Ties that Bind

Ties that Bind

A rootless generation needs an updated idea of folk music, by Benedict Schlepper-Connolly

This is the third time in as many months that I am seated in the nook of a Dublin pub, two pints of Guinness fresh on the table, still settling; another friend is leaving. The explanation can remain unspoken: it’s not so much measurable factors that we read in the newspaper, like the absence of work, the high cost of living or even the climate that drive him away, but the atmosphere of hopelessness into which the country has descended, the sense that this is no more a country for making things happen, that this is no great project of which to be a part.

How quickly he will become a statistic – over 65,000 left Ireland last year, and this looks set to increase this year as the unemployment rate exceeds 13%, over one fifth of which, like him, is under twenty-five, and rising. And though Ireland has a long history of emigration (with some moments of respite), this generation of emigrants is different to any other. This generation – to which I belong myself, I should say – has never really experienced an Ireland without affluence and stability. The poverty of earlier decades, as well as the most violent periods in Northern Ireland, are a vague and distant memory, told second-hand.

For all that, this is the most globally connected lot yet. This generation, being about the same age as the internet itself, has a much more multi-faceted identity than previous generations. Even our language is now a hybrid of too many influences to parse.

Which is not to say that this is a generation completely without some kind of homeland. I myself moved from Dublin to Berlin some months ago, and though this was a home from home of sorts, and though I had the luxury of regular trips back, it was a matter of days before the cravings for Barry’s Tea, Kerrygold butter and RTÉ Radio’s ‘Morning Ireland’ began. I visited my first ever Irish bar, and began to know and think more about the country’s current affairs than when I had lived and worked in the centre of its capital.

But this Irishness, whether latent or kicking for attention, now forms a shrinking part of a more complex whole, and not just for me or this generation, but for the whole lot of us. This new kind of identity is more individual, more personalised, which also means it is less immediately shared – it has more to do with the unpredictability of a solo experience, rather than the story of a population. Ironically, to those under thirty, the departure lounge at Dublin Airport and the dole queue now form two of the relatively few remaining forms of a communal cultural experience.

‘Are you taking your guitar with you to Canada?’ I ask my friend, the one who’s leaving. (There’s a bit of self-interest here – it’s a Taylor, and I was half-hoping he needed a babysitter for a while.) ‘Of course,’ comes the answer.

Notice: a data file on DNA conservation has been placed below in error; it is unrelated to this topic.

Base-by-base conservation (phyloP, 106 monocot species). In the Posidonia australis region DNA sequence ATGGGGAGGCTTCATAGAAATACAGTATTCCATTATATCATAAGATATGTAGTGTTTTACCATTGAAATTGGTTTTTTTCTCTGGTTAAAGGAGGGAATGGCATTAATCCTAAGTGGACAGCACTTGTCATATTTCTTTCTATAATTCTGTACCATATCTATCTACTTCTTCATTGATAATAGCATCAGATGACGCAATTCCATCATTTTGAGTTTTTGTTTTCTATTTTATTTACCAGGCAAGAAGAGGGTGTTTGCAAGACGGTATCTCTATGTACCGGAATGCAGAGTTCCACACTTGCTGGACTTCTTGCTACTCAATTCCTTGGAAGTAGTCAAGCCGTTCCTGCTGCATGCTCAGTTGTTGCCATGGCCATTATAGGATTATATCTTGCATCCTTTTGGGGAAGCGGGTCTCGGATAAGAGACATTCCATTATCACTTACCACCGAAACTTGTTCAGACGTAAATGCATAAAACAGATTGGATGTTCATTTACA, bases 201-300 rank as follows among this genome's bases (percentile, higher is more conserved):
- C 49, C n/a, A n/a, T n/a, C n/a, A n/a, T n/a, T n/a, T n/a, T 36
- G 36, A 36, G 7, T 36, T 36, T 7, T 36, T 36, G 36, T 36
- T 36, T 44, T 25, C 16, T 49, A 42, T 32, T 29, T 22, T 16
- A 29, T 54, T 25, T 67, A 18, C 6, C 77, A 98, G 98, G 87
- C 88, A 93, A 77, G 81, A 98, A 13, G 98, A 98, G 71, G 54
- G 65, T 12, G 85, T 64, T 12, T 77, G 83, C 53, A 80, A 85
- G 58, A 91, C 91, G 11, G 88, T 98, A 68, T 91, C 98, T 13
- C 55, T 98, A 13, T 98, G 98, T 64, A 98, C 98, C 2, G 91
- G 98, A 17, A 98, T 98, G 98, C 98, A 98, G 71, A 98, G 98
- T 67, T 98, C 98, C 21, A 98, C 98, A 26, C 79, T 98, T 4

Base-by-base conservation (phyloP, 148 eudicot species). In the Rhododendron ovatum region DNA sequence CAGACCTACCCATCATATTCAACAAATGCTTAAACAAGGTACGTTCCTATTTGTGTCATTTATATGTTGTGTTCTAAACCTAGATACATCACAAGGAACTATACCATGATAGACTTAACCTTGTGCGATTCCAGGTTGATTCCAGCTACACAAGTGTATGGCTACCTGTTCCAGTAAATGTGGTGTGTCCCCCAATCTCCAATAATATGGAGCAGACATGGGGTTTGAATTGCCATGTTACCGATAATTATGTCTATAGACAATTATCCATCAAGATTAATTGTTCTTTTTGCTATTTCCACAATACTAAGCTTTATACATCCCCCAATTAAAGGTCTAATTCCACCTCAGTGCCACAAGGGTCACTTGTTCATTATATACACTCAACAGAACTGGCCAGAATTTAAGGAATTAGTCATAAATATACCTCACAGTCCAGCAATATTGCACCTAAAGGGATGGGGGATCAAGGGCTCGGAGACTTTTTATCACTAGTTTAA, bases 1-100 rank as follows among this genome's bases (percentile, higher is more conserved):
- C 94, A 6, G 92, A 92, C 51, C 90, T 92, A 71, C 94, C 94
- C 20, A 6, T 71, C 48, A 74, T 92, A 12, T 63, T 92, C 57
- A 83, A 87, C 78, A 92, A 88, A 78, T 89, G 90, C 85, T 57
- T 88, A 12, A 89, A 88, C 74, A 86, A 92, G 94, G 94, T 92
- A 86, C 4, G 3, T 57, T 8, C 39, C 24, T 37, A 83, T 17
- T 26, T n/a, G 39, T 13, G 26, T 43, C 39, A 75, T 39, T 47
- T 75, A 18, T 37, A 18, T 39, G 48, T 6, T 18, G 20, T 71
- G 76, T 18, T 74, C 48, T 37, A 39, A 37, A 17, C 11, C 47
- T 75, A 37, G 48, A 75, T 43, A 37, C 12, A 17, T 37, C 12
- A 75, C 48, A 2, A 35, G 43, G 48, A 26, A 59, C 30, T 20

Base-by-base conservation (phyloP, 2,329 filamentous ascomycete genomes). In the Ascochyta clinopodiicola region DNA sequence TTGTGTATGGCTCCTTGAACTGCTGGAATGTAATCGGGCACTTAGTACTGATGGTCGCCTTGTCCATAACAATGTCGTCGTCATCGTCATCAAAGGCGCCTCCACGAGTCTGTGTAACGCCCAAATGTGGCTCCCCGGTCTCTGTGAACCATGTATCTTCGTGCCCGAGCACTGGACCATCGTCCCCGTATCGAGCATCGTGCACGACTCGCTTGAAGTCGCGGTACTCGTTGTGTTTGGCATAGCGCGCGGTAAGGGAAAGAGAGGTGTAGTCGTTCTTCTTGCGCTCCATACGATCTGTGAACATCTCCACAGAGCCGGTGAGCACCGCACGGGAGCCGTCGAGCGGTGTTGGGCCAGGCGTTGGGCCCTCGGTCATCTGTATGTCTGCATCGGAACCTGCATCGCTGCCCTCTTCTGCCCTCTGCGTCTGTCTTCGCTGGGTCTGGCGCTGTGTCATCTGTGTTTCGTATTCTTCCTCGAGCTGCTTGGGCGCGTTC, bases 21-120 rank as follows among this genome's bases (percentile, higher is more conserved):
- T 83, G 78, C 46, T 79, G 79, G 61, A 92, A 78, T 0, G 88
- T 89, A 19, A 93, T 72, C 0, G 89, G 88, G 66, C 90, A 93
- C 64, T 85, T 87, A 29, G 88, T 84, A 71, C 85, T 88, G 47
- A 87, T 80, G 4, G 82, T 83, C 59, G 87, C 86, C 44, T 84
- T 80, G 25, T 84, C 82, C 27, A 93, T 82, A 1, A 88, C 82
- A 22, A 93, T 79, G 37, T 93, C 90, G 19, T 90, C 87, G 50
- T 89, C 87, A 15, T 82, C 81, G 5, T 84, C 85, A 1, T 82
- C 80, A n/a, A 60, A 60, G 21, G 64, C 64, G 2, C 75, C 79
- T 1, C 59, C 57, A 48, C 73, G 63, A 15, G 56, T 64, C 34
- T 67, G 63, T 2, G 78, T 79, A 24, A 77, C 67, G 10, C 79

I should have known, of course. If moving away had taught me anything, it was how the music you carry with you begins to define you, and in ways that can surprise you, and ways that can have very little to do with the emblem on your passport. There is an idea of folk music being the music which defines a nation and its culture. But how authentic is this for those of us whose homeland is really now a little bit of everywhere? What happens when culture is not something you can trace on a map, when instead it is cloud-like thing, always changing shape, never there where you think it to be? New communities are linked not by place or history, but by an unordered mess of other, tinier connections, through which two people oceans apart may have more of a shared culture than next-door neighbours. How then does our idea of folk music sit in the essential rootlessness of our age?

This is where the emigration story comes back in. The idea of folk music has always been to counteract all forms of rootlessness. For the Irish emigrants of the 1840s, for example, the music they brought with them was a little piece of home, with whole sets of tunes and ways of playing them that could place them accurately in their region of origin.

Living in the transience of the present-day, we still need this idea of folk music, permanence in a time of impermanence, security in chaos. When all music can have the function of folk music, it becomes something with no musical characteristics, no tunes, no way of playing them – my playlist for the last few months has easily raced back and forth from Bach to Alicia Keys, moving erratically through other music in between.  Folk music now is simply the idea that music can still define our heritage in the moment when we need it most, being the thing that holds it all together. The guitar is definitely going with him.

Published on 1 August 2010

Benedict Schlepper-Connolly is a composer and a director of Ergodos, a production company and record label. schlepperconnolly.com

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